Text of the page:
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How financial institutions fight hackers

Last year, a group of hackers claimed to have stolen 100TB of data from Sony Pictures Entertainment. It was by no means the first, but arguably the most high-profile breach of its kind, highlighting that corporations need to up their defences against cyber criminals. In the US, regulators are now cautioning that financial institutions need to learn the lessons from Sony's attack and get ahead of any potential hacks – but what does this mean for your financial security?

Reassuringly, new tactics are constantly being developed at government, corporate and customer levels to protect your money and data. Today, we're going to explore how these work.

Government policy

The majority of countries have organisations designed to keep the financial environment safe, like the US' FSOC or the FCA in the UK. As part of this, they'll often support financial firms in monitoring and countering cyber attacks. They, and their governments, do this by:

  • introducing regulations, like the European Central Bank’s Payment Services Directive 2, that require finance companies to meet a set security standard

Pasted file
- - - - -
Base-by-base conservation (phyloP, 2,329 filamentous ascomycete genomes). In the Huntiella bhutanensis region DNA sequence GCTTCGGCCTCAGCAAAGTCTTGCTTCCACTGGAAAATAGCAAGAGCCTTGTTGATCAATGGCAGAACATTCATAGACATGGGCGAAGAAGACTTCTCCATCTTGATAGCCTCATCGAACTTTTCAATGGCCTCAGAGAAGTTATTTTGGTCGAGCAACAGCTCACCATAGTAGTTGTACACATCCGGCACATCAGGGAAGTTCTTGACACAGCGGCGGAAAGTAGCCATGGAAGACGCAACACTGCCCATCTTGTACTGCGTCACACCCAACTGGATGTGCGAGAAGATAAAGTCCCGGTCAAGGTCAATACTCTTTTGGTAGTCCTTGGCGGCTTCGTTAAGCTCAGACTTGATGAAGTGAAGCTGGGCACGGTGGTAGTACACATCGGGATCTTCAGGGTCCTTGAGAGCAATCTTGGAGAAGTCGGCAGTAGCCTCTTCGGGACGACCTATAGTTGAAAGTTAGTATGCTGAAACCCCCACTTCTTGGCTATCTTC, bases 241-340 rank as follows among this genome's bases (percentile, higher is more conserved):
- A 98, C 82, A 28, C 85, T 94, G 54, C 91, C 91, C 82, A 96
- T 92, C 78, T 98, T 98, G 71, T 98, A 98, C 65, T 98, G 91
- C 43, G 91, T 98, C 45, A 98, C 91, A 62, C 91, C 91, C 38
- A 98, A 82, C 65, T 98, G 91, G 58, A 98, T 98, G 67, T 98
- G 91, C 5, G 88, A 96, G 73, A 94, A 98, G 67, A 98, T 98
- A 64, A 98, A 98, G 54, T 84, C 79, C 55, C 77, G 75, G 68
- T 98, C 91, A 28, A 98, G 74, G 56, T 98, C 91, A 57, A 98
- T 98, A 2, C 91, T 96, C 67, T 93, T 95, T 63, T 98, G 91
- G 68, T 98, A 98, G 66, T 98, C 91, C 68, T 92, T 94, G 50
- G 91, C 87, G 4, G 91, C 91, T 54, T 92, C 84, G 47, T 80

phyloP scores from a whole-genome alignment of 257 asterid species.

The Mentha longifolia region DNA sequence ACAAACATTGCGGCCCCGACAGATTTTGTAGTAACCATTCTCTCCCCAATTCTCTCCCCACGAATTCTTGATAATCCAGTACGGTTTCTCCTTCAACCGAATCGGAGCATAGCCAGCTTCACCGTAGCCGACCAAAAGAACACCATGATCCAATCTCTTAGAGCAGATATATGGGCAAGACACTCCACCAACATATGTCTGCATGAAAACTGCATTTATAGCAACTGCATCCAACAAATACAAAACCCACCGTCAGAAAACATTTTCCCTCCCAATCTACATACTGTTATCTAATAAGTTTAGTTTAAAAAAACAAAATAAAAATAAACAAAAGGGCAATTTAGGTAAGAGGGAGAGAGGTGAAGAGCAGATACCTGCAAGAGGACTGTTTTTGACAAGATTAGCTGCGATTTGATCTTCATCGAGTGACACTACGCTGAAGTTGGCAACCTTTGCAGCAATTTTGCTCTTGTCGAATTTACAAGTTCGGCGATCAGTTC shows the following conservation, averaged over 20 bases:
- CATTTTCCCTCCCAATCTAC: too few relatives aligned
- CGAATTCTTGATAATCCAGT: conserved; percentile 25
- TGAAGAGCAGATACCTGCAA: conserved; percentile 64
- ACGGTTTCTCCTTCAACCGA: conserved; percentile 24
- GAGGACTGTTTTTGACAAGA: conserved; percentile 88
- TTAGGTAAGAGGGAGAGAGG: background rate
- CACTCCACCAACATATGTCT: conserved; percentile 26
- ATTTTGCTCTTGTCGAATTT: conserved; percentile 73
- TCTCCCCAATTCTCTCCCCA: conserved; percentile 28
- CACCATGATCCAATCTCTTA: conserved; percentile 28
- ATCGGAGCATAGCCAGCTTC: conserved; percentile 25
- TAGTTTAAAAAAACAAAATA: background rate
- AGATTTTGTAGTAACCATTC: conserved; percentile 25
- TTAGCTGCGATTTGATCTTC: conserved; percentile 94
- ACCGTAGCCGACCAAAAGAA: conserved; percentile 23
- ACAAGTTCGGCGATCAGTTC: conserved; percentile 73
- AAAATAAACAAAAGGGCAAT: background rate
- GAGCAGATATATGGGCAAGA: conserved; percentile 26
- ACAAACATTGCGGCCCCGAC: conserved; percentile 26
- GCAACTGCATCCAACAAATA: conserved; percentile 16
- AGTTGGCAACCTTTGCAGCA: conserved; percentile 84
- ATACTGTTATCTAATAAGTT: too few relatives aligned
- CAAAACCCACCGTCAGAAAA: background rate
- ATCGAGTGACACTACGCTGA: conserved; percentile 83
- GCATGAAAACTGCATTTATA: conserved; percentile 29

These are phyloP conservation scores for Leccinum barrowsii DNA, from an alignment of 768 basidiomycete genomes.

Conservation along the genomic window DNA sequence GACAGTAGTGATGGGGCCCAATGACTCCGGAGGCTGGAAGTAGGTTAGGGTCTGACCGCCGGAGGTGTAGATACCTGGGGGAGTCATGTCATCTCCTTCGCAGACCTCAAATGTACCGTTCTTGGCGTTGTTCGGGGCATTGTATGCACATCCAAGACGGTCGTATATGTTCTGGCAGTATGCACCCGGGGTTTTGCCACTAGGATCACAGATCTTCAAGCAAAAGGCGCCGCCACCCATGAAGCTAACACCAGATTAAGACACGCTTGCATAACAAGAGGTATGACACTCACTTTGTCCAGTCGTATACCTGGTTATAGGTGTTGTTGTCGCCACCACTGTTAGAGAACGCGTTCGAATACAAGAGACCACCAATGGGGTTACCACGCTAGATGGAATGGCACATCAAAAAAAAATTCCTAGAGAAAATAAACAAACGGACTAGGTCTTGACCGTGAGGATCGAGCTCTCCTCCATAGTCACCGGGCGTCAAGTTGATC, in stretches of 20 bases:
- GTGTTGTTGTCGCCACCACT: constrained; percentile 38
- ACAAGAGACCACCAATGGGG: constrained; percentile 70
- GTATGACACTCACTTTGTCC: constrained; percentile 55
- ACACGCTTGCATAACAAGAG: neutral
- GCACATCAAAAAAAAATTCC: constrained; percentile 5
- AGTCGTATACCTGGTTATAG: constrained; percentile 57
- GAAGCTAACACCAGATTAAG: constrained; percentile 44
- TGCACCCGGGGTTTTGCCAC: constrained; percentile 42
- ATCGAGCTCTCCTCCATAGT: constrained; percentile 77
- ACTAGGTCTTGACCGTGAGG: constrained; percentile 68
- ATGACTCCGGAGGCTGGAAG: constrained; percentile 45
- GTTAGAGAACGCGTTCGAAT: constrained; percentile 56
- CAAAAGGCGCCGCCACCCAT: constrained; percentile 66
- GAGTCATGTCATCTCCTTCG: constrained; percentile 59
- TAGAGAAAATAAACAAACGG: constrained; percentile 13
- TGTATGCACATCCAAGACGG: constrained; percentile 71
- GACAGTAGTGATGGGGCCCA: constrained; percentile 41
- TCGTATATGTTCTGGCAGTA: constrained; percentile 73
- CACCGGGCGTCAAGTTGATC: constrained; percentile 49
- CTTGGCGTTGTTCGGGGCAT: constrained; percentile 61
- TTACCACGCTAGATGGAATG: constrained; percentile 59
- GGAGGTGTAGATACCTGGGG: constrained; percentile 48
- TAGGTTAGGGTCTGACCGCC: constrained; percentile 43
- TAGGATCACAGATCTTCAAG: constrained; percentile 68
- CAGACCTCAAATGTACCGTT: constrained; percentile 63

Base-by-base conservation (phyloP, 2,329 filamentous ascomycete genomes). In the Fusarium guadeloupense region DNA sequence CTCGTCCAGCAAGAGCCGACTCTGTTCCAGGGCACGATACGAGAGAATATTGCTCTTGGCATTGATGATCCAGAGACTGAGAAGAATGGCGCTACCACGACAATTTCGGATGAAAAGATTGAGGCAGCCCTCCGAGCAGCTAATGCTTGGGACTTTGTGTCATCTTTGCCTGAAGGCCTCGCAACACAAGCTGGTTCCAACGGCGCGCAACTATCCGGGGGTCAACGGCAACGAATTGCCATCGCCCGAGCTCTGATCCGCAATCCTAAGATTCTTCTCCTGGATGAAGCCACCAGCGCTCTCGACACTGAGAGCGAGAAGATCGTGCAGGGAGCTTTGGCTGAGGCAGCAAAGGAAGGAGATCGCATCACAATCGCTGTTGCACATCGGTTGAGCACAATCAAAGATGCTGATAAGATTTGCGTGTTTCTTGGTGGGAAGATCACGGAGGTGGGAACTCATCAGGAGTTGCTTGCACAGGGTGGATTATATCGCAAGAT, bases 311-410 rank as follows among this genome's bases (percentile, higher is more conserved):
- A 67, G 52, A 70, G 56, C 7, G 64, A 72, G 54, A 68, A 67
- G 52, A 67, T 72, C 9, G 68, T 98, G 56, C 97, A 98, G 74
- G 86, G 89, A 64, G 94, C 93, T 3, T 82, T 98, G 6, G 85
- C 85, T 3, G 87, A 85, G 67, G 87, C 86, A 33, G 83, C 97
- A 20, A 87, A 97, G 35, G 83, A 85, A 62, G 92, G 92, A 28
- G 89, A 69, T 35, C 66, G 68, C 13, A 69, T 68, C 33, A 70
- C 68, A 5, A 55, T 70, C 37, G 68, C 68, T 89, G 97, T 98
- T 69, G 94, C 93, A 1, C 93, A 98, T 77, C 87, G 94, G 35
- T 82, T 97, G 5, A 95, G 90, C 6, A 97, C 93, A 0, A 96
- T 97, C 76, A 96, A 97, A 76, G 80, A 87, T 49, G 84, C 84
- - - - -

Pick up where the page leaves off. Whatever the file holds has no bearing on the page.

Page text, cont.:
• organising cyber ‘war games’ that test financial institutions with simulated hacks
  • hiring ‘ethical hackers’ to expose financial institutions' weaknesses and help improve them.

Corporate strategy

In most cases, banks aren't taking the threat lightly either. According to the British Banking Association, those in the UK spend £700m on cyber security each year. That investment goes on:

  • account monitoring – any reputable institution will have an anti-fraud team and specialised software to identify unusual activity
  • employing geopolitical analysts to track global threats
  • sharing information on potential threats with other banks and IT experts. 

Customer security

Whether you’re using financial services for personal banking or international money transfer, you’ll find several measures in place to protect your funds. These might include: 

  • digital tokens that convert data into a code during a transfer, so no personal information is revealed
  • ‘two-factor authentication’, which is a second layer of protection, like a chip-and-pin reader for online banking or single-use verification codes
  • account alerts to tell you when money's moved
  • biometrics – while this is still in its infancy, you could soon be scanning your fingerprint or using facial recognition tech to transfer money online.

We've put together a five-step guide to making sure your payment info's secure online, so take a look if you'd like to find out more. You can also read about how your money's safeguarded when sending money overseas in our 101 guide

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